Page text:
either sell the home or 25 years elapse, plus 40 per cent of the home‟s total capital appreciation. If the
home‟s price has happened to fall, the amount repayable on the original loan will reduce by the same
proportion. Rather than the potentially adversarial situation outlined above, “our investors only do well
when our borrowers do well”, according to Rismark‟s managing director, Christopher Joye.
Based on the cash-flows realised by the repayment of over 60 shared equity assets since its March
2007 inception, Rismark‟s portfolio has generated an internal rate of return of around 7 per cent per
annum, and reports that its “mature portfolio” mark-to-market value is 21.3 per cent higher than its
starting value. “This was despite 2008 being the worst year on record for residential property returns,”
Joye says, adding that under the Rismark model, the hurdle of high transaction costs is overcome by the
fact that the owner-occupiers meet all of the outgoings, including the stamp duty liability. The ultimate
gesture of approval for the shared equity concept has been given by the head of asset consulting at
MLC Implemented Consulting, Gareth Abley.

When he bought his last house, he went to Adelaide Bank and took out one of the Rismark-backed
loans himself. From the homebuyer‟s point of view, Abley says shared equity appealed to him as a
hedge against the possibility property prices might fall, because the lender will „participate‟ in any loss by
reducing the amount of their original loan by the same amount as the capital depreciation. As to why his
institutional clients have so far not taken the other side of the trade, Abley suspects that “duplication of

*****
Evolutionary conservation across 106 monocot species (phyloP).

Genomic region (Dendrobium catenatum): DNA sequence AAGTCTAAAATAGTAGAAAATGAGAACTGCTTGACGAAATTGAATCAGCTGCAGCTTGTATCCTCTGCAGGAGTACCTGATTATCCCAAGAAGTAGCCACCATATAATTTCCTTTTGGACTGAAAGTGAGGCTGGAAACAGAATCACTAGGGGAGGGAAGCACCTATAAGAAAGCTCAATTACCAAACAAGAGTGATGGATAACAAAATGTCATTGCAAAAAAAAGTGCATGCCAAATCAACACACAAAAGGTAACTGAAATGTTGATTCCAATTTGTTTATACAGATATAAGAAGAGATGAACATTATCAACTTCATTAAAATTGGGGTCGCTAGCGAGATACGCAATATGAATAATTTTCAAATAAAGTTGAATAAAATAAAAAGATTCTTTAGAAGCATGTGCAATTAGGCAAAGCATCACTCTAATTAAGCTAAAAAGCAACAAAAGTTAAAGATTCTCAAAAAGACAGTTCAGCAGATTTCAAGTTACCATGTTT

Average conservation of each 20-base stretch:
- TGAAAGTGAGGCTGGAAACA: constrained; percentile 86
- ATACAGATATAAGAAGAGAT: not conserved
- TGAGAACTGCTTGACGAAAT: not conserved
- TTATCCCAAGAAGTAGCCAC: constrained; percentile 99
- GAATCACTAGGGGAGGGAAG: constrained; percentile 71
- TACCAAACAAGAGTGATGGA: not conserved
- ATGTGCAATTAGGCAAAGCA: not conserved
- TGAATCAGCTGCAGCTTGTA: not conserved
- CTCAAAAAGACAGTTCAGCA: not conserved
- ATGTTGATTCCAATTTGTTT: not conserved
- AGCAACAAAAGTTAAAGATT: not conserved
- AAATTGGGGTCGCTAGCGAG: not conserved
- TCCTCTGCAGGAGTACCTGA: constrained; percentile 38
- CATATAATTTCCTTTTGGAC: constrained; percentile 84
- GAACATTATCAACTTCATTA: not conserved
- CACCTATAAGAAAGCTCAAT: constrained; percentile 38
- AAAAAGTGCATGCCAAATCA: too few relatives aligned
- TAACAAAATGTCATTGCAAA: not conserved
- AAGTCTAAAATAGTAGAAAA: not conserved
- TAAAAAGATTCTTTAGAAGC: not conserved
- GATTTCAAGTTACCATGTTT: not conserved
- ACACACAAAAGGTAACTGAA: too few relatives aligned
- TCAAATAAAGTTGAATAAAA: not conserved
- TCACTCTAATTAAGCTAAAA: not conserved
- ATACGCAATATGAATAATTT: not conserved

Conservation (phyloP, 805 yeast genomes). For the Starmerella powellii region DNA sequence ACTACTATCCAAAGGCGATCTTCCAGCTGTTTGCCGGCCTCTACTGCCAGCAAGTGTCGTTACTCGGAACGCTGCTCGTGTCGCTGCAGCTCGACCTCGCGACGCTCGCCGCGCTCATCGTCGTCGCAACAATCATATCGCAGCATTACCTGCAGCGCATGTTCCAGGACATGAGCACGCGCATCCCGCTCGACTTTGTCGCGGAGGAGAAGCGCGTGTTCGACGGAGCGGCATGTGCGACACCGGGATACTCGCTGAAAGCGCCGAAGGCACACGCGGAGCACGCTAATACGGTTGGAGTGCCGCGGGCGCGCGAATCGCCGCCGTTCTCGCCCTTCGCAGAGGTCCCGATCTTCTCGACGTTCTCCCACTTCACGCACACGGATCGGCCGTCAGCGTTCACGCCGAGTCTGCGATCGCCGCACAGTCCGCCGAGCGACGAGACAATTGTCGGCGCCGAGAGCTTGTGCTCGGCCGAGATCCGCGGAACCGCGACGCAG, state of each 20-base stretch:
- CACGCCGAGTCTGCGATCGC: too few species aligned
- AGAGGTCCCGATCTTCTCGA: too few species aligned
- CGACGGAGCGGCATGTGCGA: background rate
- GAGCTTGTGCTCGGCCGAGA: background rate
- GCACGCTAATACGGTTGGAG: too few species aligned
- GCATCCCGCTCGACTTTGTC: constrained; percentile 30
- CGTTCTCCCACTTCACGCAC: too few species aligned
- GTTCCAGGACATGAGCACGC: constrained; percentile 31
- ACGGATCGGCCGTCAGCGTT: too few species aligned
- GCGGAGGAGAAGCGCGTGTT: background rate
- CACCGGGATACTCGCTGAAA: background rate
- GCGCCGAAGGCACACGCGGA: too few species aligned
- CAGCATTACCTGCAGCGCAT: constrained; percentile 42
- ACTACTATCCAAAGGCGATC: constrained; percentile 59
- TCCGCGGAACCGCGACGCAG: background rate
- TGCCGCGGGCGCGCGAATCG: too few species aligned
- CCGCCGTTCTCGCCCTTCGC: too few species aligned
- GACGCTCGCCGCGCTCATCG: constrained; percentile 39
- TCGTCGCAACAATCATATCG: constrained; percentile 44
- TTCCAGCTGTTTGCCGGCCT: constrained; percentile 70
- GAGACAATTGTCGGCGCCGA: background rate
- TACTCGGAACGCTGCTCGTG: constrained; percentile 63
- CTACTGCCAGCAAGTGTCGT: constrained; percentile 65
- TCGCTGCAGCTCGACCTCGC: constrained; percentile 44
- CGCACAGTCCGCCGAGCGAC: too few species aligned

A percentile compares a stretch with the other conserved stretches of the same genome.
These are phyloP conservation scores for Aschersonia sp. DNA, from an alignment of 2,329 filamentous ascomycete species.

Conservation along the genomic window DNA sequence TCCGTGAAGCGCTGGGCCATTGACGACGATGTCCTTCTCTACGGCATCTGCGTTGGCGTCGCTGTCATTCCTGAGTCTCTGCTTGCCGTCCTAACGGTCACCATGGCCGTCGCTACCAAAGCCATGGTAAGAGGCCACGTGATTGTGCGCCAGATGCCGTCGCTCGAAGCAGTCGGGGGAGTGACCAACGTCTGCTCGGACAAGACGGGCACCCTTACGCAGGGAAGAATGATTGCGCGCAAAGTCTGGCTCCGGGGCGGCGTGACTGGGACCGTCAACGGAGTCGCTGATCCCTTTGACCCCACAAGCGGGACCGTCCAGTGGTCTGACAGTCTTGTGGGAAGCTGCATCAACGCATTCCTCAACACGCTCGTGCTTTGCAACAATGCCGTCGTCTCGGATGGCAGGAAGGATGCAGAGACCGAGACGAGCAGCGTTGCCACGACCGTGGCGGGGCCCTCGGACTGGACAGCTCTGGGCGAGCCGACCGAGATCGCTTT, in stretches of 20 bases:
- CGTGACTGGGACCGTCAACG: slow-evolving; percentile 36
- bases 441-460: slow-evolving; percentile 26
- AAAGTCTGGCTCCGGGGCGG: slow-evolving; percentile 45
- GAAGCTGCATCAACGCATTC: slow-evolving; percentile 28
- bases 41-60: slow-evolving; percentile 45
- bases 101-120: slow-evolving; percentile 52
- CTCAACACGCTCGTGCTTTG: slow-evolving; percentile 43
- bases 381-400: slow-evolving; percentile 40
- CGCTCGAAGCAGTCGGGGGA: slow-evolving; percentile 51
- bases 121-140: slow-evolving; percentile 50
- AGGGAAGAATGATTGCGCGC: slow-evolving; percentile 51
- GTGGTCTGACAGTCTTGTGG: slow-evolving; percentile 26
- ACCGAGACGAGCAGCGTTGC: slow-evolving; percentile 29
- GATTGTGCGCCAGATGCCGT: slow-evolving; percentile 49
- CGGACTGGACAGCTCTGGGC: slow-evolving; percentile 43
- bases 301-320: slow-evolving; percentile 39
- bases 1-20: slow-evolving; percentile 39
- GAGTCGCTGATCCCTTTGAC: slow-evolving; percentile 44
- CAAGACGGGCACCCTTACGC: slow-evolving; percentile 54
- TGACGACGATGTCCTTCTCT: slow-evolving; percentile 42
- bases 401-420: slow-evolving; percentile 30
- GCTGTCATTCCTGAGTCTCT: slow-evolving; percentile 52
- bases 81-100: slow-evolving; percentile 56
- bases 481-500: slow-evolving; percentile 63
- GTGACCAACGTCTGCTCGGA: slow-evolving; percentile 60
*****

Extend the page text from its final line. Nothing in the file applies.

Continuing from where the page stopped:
exposure” is a sticking point, as is also the case with direct ownership opportunities like the NRAS. Not
only do the statistics suggest that 70 per cent of any given fund‟s membership will already own or be
paying off a house, Abley says residential housing is “questionable” as a diversifier because it entails a
“broad exposure to the Australian economy already reflected in the Australian equity exposure… you
risk exacerbating the home country bias”.

That being said, Abley admits Australian residential property has performed very differently to other
domestic asset classes, aligning himself here with Ken Atchison, who says the very fact many people
don‟t consider residential property an investment creates inefficiencies in the market which canny
professional investors can exploit. Atchison is encouraged by the fact Rismark has lent almost all of its
original $50 million, which proves there is borrower demand for the equity finance model, despite the
extra documentation it entails around the origination of the home loan, and if any home improvements
are undertaken (homeowners can apply for a credit from Rismark reflecting their efforts to increase the
home‟s value).

As to why further institutional support has proven elusive to date, Atchison says an investment to back
equity release mortgages would “take a huge amount of analysis” for a trustee board in comparison with
a traditional commercial property play. He notes that complexity is not exactly flavour of the month
among investment committees anywhere. Another slight drawback in comparison to direct ownership of
residential property is a hint of “sub-prime syndication risk”, according to Abley, in that the parties
valuing the investee houses are not the same as those taking the investment risk. However, Frontier‟s
Stagg said an advantage of the equity finance model was that it “seemed more like a partnership”
between the investor and the homeowner/super fund member, and he hinted that the concept would be
revisited in the consultant‟s upcoming review of its approach to property.